Have you wondered, with so much in the media currently about record and increasing prices, low yields, worsening affordability, is it still worth buying an investment property?
My advice is “Do not buy an investment property. Rather, buy a property that makes a good investment and they are very different.”
Currently both Sydney and Melbourne markets are running hot. The rise in 2016 took many by surprise and economists are saying the key factor behind the strength has been the 2 interest rates cuts from the Reserve Bank. This double-digit growth in 2016 is expected to temper somewhat in 2017, but still remain strong. There is a difference in the rate of growth in houses and units and care needs to be taken in markets that have a looming oversupply of inner city apartments.
That said, is it still a good time to invest?
The answer is that once you understand the cyclic nature of property, current conditions make it much easier to invest as there are very definitive markers that help you identify where particular markets are at in their cycle, what markets are yet to perform, how yields are tracking and what market forces and dynamics exist to influence the markets going forward.
The principles for investing are completely different to buying your own home to live in. You need to understand the difference, particularly if you live in an area that is now priced out of reach for those looking to enter the market. An investment property you can drive past on your weekend, does not necessarily give you the best returns.
As I mentioned, all markets are cyclic, and each cycle generally takes about 10 years. The cycles are not always the same, yet trends remain similar. Some markets get very “hot” for a few years then perform little for more than double that time, and are flat for the remainder of that cycle. The message really is that property is best considered a long-term investment strategy. The high peaks, over time, help offset the longer periods of stagnation.
How does this help you now?
In Australia, Sydney and Melbourne markets have experienced high growth for an extended period; longer than is usual for the ‘hot period” of a cycle. Affordability issues are very evident now so it is just a matter of time until the cooling of those markets occurs. The result of the growth has meant that the yields, (the rental returns in those markets) have fallen significantly. The rents have not risen along with the prices. In fact, yields and capital growth work counter cyclically. When rents are rising, growth is generally stagnant, and when house prices are rising rents generally remain static. Other factors such as supply and demand affected by population growth also affect the markets and the historically low interest rates have also had a significant impact on the requirements for landlords to raise rents.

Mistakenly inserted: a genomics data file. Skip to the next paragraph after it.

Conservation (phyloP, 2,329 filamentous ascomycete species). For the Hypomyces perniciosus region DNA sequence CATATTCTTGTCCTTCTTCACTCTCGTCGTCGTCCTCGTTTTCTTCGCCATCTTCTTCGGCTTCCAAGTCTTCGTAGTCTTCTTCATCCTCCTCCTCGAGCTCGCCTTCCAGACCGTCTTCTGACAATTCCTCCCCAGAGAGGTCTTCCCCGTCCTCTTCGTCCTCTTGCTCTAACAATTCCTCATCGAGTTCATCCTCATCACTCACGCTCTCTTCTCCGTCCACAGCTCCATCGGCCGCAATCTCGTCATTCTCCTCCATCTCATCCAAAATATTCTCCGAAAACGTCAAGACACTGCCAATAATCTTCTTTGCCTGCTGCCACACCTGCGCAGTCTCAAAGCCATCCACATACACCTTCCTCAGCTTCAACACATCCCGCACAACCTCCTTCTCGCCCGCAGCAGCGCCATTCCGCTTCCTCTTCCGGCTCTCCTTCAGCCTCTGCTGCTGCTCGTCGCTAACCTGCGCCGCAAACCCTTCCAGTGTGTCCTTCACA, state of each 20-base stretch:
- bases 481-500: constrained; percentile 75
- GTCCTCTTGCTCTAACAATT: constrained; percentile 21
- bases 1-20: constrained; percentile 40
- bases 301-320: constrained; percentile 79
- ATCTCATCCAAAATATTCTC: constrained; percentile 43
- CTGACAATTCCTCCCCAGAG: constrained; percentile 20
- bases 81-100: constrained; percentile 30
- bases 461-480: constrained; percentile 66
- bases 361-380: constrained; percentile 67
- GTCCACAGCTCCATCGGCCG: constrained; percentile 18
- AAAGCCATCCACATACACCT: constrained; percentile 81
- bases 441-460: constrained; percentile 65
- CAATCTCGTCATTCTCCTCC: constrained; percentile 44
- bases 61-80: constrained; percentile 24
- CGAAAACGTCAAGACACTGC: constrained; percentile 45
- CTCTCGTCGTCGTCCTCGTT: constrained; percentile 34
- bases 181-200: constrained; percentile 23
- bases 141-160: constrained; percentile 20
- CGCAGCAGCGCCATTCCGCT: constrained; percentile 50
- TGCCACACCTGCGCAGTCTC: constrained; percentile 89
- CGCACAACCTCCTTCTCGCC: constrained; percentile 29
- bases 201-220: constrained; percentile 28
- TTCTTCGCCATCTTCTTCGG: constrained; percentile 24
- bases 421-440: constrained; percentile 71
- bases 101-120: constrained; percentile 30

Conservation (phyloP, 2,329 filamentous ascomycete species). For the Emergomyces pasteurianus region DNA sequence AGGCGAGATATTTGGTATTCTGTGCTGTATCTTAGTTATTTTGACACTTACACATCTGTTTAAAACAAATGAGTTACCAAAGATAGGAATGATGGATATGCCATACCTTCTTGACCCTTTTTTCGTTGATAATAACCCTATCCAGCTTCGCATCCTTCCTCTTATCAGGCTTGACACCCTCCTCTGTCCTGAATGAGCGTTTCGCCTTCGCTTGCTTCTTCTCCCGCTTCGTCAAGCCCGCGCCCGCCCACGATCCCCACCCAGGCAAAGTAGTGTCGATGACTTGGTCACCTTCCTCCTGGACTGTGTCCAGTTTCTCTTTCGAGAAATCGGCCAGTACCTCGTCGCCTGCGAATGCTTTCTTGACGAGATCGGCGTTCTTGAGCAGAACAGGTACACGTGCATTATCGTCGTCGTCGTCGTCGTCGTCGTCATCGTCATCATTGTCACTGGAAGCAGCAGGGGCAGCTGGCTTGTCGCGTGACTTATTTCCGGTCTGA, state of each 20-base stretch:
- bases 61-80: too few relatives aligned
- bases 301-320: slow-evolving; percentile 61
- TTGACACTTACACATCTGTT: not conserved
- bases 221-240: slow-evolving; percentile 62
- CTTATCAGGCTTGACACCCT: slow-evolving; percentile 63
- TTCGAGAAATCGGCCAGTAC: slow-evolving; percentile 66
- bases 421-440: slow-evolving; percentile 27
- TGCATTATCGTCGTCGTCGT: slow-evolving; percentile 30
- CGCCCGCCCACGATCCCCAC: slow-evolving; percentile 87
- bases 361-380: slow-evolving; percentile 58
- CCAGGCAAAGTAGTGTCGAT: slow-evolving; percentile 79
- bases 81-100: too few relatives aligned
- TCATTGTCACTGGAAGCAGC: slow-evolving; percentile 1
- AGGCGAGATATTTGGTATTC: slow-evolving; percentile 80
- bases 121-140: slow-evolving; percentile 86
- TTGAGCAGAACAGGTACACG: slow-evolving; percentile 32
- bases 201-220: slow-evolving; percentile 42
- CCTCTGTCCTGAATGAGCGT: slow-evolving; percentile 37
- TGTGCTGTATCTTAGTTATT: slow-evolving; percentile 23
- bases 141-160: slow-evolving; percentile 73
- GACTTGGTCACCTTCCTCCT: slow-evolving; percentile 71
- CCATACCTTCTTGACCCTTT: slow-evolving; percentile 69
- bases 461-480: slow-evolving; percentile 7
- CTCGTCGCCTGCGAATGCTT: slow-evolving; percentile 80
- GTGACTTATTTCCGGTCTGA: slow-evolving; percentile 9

However, when looking to buy, consider positioning yourself to enjoy the anticipated capital growth at the beginning of a cycle and start your investment at a solid yield, being closer to 4%-5% if possible. ( 5%, equates to a purchase price of say $500,000 receiving $500 per week rent. )
It is important to understand that high yielding properties generally do not deliver high capital growth. An example of classic high yielding properties would be those in mining towns. As the market responded to high demand that could not be quickly met, rents were at a premium. Prices and rents grew massively in a short period. Then the mining boom stopped, the homes were no longer required, so the rents and prices spiralled down and people were badly hurt financially. I do not consider this investing. The buying decision was not based on a solid, broad foundation, rather on a speculative gamble.
What steps can you take to make smart investments?
I always recommend starting by identifying and defining in detail the outcome you are looking to achieve. Make sure you have a realistic understanding of what you aim to gain from each property investment, and go from there. This includes the amount you anticipate you want, the time frame for the delivery and the form of that delivery. You also need a current understanding of your borrowing capacity. Criteria the banks are setting for people to borrow are changing regularly e.g. if someone received a pre-approval 3 months ago they may find that the terms are different now. Educate yourself and set realistic expectations.
Once you understand your goal, seek out markets that will deliver well throughout the time you’ve set to achieve this with an anticipated gain in the early years. Rather than investing in hot spots like Sydney or Melbourne at the top of their growth cycles, start in a market that’s likely to maintain or begin a growth cycle. If a location is already at the top of the growth cycle, what’s the point in investing in it at this time? Better to look at a market that hasn’t yet had the growth, and has a better yield. This will result in a sound foundation for growth to come. When you choose a solid yield, your out of pocket expenses will be more manageable if anything changes, e.g.interest rate rises, stagnant rents, both of which may well become a reality.
Lastly, and arguably most importantly, one of the best things you can invest in is sound advice. At the end of the day, you don’t know what you don’t know, and with property investment, mistakes can be very expensive.